I also continued my routine of journaling and walked pretty much everywhere as a way to loosen the grip of stress. I paid attention to when my brain was telling me the stress was too much. Instead of fixating on the anxious feelings and physical symptoms — previously, I would have been sucked into the whirlpool of obsession about my own health — I learned how to divert my attention. 

It felt amazing to handle the most unpredictable and scary time of my life without drowning in obsessive delusions. I’m sure I would have fared worse if my mom had stayed as sick as she was when she was first admitted to the ICU. I know that if the scales had tipped the other way, I would have been a wreck. But who wouldn’t? I don’t think that OCD would have claimed me in the way that it once would have.

I worked hard to get to a place where my life isn’t often disrupted by obsessive thoughts. It’s not perfect, but I have a pretty healthy relationship with the disordered part of my brain these days. It even serves me well sometimes. After all, obsessing about following the Ten Commandments of Lung Transplant helped me keep my mom safe and healthy.

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Note: Pulmonary Fibrosis News is strictly a news and information website about the disease. It does not provide medical advice, diagnosis, or treatment. This content is not intended to be a substitute for professional medical advice, diagnosis, or treatment. Always seek the advice of your physician or other qualified health provider with any questions you may have regarding a medical condition. Never disregard professional medical advice or delay in seeking it because of something you have read on this website. The opinions expressed in this column are not those of Pulmonary Fibrosis News or its parent company, BioNews, and are intended to spark discussion about issues pertaining to pulmonary fibrosis.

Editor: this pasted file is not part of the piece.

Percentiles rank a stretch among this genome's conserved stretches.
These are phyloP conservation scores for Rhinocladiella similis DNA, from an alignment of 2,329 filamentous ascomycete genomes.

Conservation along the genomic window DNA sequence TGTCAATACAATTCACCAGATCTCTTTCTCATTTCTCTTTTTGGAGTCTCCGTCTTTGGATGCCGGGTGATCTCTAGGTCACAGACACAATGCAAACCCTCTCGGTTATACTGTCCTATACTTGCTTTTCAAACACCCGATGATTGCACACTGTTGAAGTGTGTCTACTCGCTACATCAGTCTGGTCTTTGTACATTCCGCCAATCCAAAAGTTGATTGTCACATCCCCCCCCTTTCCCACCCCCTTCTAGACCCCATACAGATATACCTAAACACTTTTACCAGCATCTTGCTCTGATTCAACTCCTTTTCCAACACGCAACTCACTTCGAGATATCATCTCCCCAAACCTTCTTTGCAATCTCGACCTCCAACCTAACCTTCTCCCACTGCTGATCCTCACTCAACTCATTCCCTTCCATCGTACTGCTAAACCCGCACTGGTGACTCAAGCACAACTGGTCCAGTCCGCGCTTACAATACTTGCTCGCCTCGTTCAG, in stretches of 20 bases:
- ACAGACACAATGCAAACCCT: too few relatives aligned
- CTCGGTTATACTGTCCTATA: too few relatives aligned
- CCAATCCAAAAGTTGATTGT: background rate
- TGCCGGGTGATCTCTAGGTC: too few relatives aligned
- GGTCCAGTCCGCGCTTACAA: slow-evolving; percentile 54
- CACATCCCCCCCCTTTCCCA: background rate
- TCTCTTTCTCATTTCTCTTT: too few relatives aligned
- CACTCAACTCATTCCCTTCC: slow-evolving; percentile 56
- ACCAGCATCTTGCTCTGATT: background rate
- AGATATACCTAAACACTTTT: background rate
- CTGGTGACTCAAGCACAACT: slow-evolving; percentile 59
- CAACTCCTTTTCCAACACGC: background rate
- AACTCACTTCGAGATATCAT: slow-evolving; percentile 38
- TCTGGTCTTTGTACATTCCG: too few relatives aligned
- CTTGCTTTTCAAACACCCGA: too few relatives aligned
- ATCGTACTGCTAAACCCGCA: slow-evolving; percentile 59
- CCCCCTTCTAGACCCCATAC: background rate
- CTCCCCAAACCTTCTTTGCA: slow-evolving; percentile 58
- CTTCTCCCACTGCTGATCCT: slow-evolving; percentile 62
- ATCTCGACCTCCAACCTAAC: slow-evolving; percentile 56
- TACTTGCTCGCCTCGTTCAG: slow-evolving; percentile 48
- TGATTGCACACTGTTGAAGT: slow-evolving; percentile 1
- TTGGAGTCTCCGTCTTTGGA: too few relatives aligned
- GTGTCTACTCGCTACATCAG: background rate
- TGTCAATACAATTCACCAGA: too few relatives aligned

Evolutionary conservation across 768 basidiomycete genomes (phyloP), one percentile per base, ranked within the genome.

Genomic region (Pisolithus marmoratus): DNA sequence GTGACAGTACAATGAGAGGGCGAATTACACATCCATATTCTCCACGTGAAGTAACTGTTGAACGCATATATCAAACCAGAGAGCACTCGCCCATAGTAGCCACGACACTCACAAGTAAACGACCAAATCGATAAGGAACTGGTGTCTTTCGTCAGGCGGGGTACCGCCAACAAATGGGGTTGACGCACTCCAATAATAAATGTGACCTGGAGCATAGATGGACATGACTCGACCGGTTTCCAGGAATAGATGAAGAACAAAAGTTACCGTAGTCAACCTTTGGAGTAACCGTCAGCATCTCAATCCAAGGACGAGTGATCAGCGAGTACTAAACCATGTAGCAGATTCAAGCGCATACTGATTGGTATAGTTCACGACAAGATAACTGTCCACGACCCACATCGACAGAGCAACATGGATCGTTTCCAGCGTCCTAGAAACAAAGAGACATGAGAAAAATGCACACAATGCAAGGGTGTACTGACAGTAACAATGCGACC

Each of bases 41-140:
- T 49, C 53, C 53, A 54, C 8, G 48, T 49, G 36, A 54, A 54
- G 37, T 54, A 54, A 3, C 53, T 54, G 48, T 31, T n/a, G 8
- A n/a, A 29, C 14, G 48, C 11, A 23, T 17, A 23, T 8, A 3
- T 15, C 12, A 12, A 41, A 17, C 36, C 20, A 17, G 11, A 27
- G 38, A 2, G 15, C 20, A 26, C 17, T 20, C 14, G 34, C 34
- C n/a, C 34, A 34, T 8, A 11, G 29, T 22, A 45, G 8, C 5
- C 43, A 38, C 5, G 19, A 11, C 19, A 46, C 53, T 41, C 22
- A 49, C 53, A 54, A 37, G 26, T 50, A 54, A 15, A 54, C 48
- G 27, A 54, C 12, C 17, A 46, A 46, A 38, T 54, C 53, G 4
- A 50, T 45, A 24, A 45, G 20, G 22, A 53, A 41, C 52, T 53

Christie is a life-long explorer of the Wild West. She now resides in the Hawaiian Islands with her husband, Jonny, and their two four-legged friends. Christie is a full-time freelancer, nature lover, and business owner. She took a break from work in 2019 to care for her mother, Holly, before and after her double-lung transplant. Christie’s column documents the experience of her mother’s IPF progression, months-long hospitalization at UC San Francisco, and life-saving transplant. She hopes that her family’s transplant story can provide a unique perspective for other IPF patients and family members.
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Christie is a life-long explorer of the Wild West. She now resides in the Hawaiian Islands with her husband, Jonny, and their two four-legged friends. Christie is a full-time freelancer, nature lover, and business owner. She took a break from work in 2019 to care for her mother, Holly, before and after her double-lung transplant. Christie’s column documents the experience of her mother’s IPF progression, months-long hospitalization at UC San Francisco, and life-saving transplant. She hopes that her family’s transplant story can provide a unique perspective for other IPF patients and family members.